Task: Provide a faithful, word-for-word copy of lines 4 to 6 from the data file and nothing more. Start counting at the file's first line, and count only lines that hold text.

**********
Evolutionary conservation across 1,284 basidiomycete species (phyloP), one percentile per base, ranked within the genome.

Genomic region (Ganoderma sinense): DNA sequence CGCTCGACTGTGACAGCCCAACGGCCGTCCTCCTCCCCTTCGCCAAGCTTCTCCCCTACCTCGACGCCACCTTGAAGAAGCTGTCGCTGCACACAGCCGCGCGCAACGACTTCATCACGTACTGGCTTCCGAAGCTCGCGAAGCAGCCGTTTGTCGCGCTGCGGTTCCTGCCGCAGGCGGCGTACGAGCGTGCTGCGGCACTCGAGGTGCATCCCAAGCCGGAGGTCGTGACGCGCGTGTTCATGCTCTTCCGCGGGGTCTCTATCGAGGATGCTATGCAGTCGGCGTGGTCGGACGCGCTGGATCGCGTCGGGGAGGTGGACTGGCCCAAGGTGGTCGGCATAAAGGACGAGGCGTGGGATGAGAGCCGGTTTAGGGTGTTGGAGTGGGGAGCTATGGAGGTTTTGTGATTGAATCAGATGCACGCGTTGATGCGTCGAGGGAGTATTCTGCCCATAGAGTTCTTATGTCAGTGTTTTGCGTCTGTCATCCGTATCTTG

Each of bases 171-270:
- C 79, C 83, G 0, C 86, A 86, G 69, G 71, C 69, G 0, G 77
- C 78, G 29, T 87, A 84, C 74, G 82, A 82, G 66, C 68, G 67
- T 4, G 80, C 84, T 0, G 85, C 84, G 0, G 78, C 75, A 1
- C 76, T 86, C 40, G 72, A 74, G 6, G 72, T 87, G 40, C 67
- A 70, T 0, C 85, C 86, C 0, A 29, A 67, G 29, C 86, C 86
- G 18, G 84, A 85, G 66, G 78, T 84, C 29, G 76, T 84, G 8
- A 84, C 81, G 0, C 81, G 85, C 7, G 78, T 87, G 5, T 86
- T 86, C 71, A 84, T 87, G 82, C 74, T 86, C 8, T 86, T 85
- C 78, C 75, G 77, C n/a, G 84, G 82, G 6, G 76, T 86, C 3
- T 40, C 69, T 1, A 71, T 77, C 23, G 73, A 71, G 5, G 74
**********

- C 79, C 83, G 0, C 86, A 86, G 69, G 71, C 69, G 0, G 77
- C 78, G 29, T 87, A 84, C 74, G 82, A 82, G 66, C 68, G 67
- T 4, G 80, C 84, T 0, G 85, C 84, G 0, G 78, C 75, A 1